The friendship of John through four series teaches Sherlock, not to be human—he was already fully that—but to embrace his entire self, to realize that he’s capable of connection with other people on a level he obviously thought was impossible for him. In the end, he chooses to extend that same hope to Eurus, having come full circle to believing that no one is beyond hope.
The writers leave Eurus herself as an enigma. Viewers may never know if Sherlock’s embrace of his younger sister and subsequent visits to her actually get through to her troubled mind. The point is that Sherlock has come to believe that it’s worth it to try. His question in “The Great Game”: “Will caring about them help save them?” gets a resounding affirmative answer. The man who once thought caring was a disadvantage finally knows that it was Watson’s care that saved him, and now caring about Eurus is what enables him to attempt to save her.
In the end, it is Sherlock’s character development that matters to the series, far more than Eurus’s. Therein lies a potential problem. In a show where extremely intelligent women are most often portrayed as antagonists or criminal masterminds, Eurus is another clever, disturbed woman joining the ranks for the purpose of providing insight into Sherlock. In a show called Sherlock, it’s reasonable that most other characters are secondary to him in terms of story and screentime, but when multiple female characters are reduced to existing solely to explain and bounce off him, questions arise about agency and sexism, as well as the use of characters as plot devices.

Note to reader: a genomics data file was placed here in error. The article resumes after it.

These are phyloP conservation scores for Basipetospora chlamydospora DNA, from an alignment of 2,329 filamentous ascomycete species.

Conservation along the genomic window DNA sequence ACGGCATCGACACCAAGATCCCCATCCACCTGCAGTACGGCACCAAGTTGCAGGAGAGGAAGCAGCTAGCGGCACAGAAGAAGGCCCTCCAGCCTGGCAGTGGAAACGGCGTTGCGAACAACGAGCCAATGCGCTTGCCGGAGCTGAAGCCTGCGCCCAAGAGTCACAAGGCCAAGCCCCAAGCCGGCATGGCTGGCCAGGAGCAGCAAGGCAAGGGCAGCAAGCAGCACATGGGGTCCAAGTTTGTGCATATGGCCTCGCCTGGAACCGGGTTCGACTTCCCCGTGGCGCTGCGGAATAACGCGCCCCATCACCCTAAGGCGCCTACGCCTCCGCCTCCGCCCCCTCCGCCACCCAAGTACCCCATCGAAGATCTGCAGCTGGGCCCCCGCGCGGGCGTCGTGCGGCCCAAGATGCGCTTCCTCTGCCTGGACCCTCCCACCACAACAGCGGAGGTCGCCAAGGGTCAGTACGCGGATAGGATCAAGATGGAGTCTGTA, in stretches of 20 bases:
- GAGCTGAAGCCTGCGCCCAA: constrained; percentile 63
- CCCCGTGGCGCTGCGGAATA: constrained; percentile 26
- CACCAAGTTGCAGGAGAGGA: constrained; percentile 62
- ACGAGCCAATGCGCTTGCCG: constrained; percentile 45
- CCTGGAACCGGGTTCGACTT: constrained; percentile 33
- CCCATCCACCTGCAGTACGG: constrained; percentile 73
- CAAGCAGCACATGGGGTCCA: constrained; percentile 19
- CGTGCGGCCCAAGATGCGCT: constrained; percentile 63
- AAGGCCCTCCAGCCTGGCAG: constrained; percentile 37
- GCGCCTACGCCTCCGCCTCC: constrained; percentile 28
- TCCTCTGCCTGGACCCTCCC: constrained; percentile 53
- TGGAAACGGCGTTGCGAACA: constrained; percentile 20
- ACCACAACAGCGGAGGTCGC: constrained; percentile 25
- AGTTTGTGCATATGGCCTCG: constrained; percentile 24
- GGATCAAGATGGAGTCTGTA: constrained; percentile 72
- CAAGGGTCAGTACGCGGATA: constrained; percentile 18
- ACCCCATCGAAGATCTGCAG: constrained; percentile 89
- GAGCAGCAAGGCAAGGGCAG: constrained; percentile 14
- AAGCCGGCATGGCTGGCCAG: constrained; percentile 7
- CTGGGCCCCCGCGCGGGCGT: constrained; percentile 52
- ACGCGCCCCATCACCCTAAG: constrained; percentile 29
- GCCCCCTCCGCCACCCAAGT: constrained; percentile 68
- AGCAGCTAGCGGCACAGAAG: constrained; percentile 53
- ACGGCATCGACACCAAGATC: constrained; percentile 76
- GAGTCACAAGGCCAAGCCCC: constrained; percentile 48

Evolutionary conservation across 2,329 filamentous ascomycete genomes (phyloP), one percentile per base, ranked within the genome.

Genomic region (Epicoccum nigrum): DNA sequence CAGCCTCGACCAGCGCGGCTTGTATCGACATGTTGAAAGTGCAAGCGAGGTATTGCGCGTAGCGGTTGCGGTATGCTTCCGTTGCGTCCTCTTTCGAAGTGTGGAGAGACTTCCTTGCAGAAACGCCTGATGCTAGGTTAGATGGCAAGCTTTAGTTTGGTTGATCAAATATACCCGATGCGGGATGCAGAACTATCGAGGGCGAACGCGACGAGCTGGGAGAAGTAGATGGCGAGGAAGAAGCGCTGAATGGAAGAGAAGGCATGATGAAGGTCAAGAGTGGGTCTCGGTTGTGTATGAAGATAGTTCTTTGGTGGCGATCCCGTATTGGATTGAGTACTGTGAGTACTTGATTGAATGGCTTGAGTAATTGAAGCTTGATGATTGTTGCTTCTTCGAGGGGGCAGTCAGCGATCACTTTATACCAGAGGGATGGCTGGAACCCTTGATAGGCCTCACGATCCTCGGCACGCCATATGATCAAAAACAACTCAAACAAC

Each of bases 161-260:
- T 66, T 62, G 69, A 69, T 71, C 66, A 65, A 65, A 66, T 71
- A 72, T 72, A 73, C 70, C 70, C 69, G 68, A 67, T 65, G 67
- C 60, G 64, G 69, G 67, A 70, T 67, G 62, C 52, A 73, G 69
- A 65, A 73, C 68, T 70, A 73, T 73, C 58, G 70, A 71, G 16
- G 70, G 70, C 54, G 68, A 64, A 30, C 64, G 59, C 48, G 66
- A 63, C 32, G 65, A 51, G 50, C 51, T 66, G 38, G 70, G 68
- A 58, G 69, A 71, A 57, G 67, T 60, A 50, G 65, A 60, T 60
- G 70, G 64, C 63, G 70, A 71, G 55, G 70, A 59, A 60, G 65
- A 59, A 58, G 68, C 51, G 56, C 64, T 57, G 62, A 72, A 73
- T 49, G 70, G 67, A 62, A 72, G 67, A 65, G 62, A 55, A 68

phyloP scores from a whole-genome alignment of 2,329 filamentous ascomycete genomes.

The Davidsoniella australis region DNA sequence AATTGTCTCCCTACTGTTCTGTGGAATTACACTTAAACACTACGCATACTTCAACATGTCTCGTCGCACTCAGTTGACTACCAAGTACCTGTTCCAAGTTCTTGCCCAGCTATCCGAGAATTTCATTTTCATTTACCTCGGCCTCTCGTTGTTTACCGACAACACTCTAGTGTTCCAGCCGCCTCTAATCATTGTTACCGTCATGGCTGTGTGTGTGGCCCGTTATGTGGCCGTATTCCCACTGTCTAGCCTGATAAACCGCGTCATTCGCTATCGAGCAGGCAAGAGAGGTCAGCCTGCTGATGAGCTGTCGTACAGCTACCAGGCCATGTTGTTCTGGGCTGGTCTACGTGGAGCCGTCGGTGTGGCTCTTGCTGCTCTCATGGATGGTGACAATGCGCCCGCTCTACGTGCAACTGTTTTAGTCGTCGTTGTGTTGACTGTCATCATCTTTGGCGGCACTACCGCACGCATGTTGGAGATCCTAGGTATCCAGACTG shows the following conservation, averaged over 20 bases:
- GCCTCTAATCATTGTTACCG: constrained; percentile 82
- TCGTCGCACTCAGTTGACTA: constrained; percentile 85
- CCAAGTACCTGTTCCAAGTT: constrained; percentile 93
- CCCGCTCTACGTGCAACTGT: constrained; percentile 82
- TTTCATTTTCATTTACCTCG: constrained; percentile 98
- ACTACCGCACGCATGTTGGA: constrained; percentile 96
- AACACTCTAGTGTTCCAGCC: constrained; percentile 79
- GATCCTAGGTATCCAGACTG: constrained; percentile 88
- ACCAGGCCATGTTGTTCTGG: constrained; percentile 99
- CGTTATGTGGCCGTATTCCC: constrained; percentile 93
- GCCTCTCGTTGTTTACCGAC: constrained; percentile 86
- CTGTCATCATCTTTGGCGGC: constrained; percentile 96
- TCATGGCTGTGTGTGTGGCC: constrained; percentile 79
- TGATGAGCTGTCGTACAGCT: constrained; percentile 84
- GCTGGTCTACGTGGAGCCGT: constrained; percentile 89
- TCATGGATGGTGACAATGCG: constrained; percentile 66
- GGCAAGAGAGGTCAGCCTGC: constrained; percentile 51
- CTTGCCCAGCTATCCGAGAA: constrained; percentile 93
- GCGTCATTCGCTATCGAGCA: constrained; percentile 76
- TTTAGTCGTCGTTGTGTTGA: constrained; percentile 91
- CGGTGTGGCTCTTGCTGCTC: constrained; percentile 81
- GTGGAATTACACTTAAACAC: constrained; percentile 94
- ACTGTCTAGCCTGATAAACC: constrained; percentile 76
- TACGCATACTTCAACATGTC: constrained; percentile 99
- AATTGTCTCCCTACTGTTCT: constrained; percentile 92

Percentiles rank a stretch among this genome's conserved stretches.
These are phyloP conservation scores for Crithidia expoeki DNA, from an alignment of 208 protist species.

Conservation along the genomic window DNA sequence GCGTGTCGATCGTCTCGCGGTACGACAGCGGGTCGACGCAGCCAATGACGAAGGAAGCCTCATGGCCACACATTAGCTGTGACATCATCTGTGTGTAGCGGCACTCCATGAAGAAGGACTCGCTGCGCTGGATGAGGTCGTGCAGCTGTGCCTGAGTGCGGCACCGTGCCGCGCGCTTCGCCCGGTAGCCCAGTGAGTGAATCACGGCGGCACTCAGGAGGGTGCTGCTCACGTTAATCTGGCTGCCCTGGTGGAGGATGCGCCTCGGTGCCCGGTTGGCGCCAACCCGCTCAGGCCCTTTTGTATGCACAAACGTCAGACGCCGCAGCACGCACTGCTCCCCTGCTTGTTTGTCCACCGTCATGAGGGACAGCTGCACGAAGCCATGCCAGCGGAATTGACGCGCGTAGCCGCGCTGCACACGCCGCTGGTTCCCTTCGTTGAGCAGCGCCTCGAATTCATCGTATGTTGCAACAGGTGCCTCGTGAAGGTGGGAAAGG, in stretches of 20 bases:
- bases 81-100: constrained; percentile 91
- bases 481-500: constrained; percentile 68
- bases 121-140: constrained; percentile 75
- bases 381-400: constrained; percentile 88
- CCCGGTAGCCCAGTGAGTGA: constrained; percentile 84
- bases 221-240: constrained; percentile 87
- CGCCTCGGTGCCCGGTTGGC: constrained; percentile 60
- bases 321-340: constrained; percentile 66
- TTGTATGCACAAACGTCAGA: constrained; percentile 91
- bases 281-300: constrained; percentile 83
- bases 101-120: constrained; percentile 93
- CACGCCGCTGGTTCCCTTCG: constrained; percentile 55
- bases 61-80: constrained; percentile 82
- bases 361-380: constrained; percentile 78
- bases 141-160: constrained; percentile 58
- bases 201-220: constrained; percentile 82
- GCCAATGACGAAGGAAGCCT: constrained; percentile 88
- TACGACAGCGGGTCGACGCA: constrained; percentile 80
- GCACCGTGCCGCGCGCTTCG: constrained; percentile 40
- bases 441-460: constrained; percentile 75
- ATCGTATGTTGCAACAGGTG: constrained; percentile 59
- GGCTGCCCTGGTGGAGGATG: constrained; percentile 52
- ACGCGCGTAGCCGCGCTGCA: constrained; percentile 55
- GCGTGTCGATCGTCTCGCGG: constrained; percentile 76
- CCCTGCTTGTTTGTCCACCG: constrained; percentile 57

Nevertheless, the final violin duet between Sherlock and Eurus is captivating, and Sian Brooke’s powerful portrayal of Eurus refuses to let her fade into the shadows of any of the show’s male characters. She’s simply too strong of a presence.
Eurus and the Holmes Canon
Eurus has a stronger connection to the Doyle Canon than may be immediately apparent. In Doyle’s “His Last Bow,” Holmes famously says, “There’s an east wind coming, Watson,” meaning the First World War. The story was written as British war effort propaganda, and Holmes goes on to say, “a cleaner, better, stronger land will lie in the sunshine when the storm has cleared.”
Eurus, who shares her name with the ancient Greek personification of the East Wind, also starts out as a destructive force, literally obliterating 221b and forcing her brothers and Watson into a deadly trap. In the end, however, she serves as a scalpel that cuts away Sherlock’s remaining wounds and reveals him as the full-fledged man and detective he was always meant to be.
Like Doyle’s east wind of war, the surgery she performs is painful and ugly, as she uses manipulation and terror to strip away at the layers of her siblings. Without realizing it, though, she does what no one else could—she holds up a mirror to Sherlock Holmes and shows him who he really is, with all of his defenses gone, and he finally sees the reflection of a self he can accept, a person who is stronger and better than he ever thought he could be.
In hindsight, it’s difficult to feel fully at peace with the idea of the canonical Holmes’s ready espousal of one of history’s deadliest wars. Similarly, it’s psychologically challenging to accept the idea that Eurus’s sadistic antagonism ends up serving a positive purpose. No doubt, readers will continue to debate the concepts of “His Last Bow” for years to come, and in a similar way, viewers of Sherlock will continue to debate and wrestle with the compelling, difficult character of Eurus Holmes.
Amy Thomas is a book reviewer, freelance essayist, and author of The Detective and The Woman mystery novel series featuring Sherlock Holmes and Irene Adler, published by MX Publishing. She holds a degree in professional communication and is an avid knitter, geek, and grammar nerd. Amy blogs about Sherlock Holmes at Girlmeetssherlock.wordpress.